As Labor Day weekend approaches, local comedian, LGBT advocate and fashionista Kia Barnes shifts into hyperdrive as she prepares for her annual Andro Fashion Show. The show was born from a need of masculine-identified women to buy clothing that not only fit their fashion aesthetic, but also their female bodies. Barnes, a staple in the Atlanta lesbian community, discussed the designers, the event itself and the positive and lasting impact on the community.

As a lesbian with masculine energy that doesn’t identify as butch or femme, I was extremely curious about your fashion show when I heard about it last year. I seem to face a common dilemma with others in my community: I want to wear masculine clothing but the men’s departments don’t factor in my size DD breasts or hips that curved to make way for two children. The women’s departments don’t have much of a selection (if any) of masculine clothing. Is this why you started it to begin with?

Yes. The Andro Fashion Show was born from the need to highlight fashion for masculine-identified and androgynous lesbians as well as transmen. I wanted to use my platform as a lesbian comedian to bring something different and more diverse to the LGBTQIA community. It has been a huge success!

I went to the one you had in December and it was quite an event – a packed house and all of those beautiful ladies and handsome bois, the music … it was more than a show. It really was a very classy event.

Atlanta loves the Andro Fashion Show! Our first show sold out at 180, so we doubled the size of our venue, and that one sold out too.

How often do you have them?

The Andro Fashion Show will always be a kickoff event for Labor Day Weekend [Black Gay] Pride, and we also do a December show to end the year. In addition, we had a smaller show called Androgyny Upcycled, which highlighted LGBTQ stylists instead of designers. Every piece had to come from a local thrift store, and we had an amazing turnout! Outside of Atlanta, the Andro Fashion Show has been a feature event at Prides in Miami and Washington, D.C. We also have plans to add more cities as our supporters reach out to us.

It must be fun for you to collaborate with designers to get the clothes in front of their target market.

Yes. For the first show, I researched some popular LGBTQ publications to find LGBTQ and allied designers to invite them to the show. By the second show, many more were knocking down our doors asking to be included. We have designers apply from all over the world, and we’ve featured many of their work, including David Tutera, Gender Free World from London, TomboyX from Seattle, Dapper Dames from San Diego, Toni Marlow from Canada, etc.

Besides the obvious need for masculine-fitting clothing, why is there a need for particular events in the community?

I firmly believe that Atlanta’s LGBTQ community needs more diversity, art and an actual sense of community. The Andro Fashion Show is so much more of a movement than a moment. We honor community heroines at every event, and the show also features several police officers, firefighters, teachers and many other LGBTQIA role models.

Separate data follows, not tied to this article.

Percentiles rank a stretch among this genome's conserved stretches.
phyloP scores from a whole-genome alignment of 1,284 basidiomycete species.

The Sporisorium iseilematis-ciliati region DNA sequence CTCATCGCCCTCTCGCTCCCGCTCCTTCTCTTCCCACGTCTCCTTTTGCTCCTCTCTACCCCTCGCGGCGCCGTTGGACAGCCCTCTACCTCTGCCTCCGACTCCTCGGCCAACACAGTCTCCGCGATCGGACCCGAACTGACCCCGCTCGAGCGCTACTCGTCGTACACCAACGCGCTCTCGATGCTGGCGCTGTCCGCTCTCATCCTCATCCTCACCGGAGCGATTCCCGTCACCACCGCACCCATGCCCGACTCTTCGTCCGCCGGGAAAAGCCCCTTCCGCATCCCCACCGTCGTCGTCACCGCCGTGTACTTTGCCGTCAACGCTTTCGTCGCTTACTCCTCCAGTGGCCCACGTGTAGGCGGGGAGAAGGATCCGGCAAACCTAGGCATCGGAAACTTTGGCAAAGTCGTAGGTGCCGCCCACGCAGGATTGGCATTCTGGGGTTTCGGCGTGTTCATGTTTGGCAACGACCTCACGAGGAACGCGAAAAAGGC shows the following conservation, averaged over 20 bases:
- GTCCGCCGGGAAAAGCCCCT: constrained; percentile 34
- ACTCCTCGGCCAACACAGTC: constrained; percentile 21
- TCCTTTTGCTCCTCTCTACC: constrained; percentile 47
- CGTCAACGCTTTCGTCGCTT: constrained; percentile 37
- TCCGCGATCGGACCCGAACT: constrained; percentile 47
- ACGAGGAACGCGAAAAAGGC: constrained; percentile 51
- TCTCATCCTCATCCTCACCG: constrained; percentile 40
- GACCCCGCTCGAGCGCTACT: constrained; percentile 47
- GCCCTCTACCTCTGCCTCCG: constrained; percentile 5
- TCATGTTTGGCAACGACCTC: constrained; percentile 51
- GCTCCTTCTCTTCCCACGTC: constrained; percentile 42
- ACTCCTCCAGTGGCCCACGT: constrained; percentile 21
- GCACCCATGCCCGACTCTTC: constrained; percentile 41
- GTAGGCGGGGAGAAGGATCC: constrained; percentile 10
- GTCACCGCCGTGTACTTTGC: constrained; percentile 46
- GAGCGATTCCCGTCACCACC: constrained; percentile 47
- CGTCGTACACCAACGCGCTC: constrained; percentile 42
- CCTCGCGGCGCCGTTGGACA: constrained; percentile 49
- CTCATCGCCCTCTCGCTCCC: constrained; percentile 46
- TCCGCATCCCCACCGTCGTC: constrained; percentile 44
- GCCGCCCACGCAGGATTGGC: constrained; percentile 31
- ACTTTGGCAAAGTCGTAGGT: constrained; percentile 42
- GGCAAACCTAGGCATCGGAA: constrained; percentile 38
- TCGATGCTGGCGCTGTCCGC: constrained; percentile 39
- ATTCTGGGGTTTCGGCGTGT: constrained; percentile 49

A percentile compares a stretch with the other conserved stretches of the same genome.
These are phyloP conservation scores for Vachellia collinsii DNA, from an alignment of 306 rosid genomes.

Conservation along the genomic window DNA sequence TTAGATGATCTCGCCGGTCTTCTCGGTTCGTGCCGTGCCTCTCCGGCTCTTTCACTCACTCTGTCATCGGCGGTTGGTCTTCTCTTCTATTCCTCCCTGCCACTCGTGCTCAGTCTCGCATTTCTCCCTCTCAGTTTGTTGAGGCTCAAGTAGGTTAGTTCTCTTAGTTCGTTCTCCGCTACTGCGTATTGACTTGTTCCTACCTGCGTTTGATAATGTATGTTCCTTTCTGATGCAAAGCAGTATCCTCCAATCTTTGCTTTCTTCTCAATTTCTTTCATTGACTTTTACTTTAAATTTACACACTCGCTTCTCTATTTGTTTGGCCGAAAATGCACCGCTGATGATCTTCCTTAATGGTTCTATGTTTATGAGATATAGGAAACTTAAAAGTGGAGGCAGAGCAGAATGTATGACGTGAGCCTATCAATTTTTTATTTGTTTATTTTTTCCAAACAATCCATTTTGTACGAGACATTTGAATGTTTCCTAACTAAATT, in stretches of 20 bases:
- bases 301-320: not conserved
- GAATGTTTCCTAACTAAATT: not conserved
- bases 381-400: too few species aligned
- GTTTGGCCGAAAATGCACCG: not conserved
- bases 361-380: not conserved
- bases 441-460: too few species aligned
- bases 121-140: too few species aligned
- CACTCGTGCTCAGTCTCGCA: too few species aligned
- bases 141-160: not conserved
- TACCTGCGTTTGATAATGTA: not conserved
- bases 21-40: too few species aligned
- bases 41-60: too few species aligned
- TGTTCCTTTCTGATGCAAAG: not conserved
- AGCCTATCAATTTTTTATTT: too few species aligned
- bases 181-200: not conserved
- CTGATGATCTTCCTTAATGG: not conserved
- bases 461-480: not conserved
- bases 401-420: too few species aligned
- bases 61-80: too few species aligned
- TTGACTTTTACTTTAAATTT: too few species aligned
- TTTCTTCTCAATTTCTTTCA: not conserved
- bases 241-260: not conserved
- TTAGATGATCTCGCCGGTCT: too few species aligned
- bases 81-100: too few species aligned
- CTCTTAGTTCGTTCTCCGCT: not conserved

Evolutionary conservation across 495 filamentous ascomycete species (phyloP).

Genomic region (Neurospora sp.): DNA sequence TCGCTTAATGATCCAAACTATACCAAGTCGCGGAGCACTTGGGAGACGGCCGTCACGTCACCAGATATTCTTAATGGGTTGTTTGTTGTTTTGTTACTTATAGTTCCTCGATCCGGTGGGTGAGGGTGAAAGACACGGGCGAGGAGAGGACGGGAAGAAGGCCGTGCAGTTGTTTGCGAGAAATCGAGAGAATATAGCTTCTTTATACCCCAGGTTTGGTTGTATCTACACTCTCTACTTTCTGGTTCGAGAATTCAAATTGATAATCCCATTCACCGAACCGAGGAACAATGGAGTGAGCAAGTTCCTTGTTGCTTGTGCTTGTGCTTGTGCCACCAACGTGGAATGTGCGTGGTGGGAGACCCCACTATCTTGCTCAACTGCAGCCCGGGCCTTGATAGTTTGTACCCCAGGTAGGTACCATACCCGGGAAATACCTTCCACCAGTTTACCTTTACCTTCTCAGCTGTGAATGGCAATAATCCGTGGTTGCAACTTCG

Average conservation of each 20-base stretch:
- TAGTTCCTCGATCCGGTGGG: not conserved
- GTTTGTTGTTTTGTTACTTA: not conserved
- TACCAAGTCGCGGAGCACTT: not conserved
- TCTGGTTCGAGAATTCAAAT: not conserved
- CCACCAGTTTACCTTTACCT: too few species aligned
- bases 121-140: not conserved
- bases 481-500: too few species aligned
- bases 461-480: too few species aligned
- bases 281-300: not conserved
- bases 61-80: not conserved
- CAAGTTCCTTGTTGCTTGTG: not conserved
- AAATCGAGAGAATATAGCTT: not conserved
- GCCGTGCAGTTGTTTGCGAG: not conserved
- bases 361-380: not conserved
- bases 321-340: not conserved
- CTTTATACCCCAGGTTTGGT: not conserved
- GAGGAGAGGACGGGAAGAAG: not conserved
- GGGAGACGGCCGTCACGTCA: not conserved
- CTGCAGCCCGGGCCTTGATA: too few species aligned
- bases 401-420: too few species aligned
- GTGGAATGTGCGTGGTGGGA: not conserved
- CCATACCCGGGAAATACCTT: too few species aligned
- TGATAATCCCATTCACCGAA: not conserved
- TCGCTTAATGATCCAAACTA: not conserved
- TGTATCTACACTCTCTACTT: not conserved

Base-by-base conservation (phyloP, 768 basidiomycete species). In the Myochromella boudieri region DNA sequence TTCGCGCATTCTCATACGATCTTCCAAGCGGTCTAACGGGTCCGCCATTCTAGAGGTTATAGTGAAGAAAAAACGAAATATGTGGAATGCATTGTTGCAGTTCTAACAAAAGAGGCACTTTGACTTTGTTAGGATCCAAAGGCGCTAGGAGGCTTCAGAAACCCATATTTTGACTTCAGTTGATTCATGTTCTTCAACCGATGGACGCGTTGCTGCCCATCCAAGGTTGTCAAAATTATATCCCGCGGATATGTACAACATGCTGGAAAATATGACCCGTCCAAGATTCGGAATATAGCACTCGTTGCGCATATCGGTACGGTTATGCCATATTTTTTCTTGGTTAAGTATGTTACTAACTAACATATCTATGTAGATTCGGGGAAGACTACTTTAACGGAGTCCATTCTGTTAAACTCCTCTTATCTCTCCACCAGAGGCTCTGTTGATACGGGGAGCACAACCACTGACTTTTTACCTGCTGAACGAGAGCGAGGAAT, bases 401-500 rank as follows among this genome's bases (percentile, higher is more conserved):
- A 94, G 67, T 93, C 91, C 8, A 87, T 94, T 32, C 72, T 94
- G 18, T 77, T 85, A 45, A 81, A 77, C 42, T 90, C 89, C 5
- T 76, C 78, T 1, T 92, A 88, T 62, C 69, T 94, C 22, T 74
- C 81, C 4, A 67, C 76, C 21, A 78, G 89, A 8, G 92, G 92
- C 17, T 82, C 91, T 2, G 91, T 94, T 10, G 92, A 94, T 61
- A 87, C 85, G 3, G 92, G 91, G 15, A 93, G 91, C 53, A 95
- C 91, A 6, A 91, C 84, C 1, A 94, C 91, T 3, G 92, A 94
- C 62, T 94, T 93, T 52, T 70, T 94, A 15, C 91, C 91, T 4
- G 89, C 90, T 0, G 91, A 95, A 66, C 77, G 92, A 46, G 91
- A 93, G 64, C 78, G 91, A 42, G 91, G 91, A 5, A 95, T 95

It’s important to highlight our contributions to society and show a side of our community that’s often overlooked. Outside of the show, we also produce, support and participate in other outreach and charity events that work towards our community goals. We’ve done school supply drives, charity basketball tournaments, fed the homeless and we also collaborated with MSR [My Sister’s Room] to produce Atlanta’s Equality March.

I felt that “community” at the December show. What are some of the other positive outcomes of the show?

The Andro Fashion Show has turned into a mentorship! We are like one big family, and I know the community is watching. We’ve grown so much together over the past year, and being able to live and lead as examples of peace and progress is powerful.

We’ve had models go on to New York Fashion Week, and several have been chosen as spokesmodels for international brands. Also, the upcoming Andro Fashion Show features three transmen, and two of them are in the military. Much of the trans community has really united behind the Andro Fashion Show and our events, which has also helped break down barriers and dispel myths and misunderstandings about the transgender community. We exemplify the inclusion and diversity our community so badly needs, and we constantly work towards fostering the same within our own communities.

Allure: The Andro Fashion Show
Thursday, Aug. 31 at 7 – 10 p.m.
Tago International Center
1735 Defoor Place N.W., Atlanta, GA 30318
General admission $30; VIP $40
www.AndroFashionShow.com

Leave a Reply

Your email address will not be published.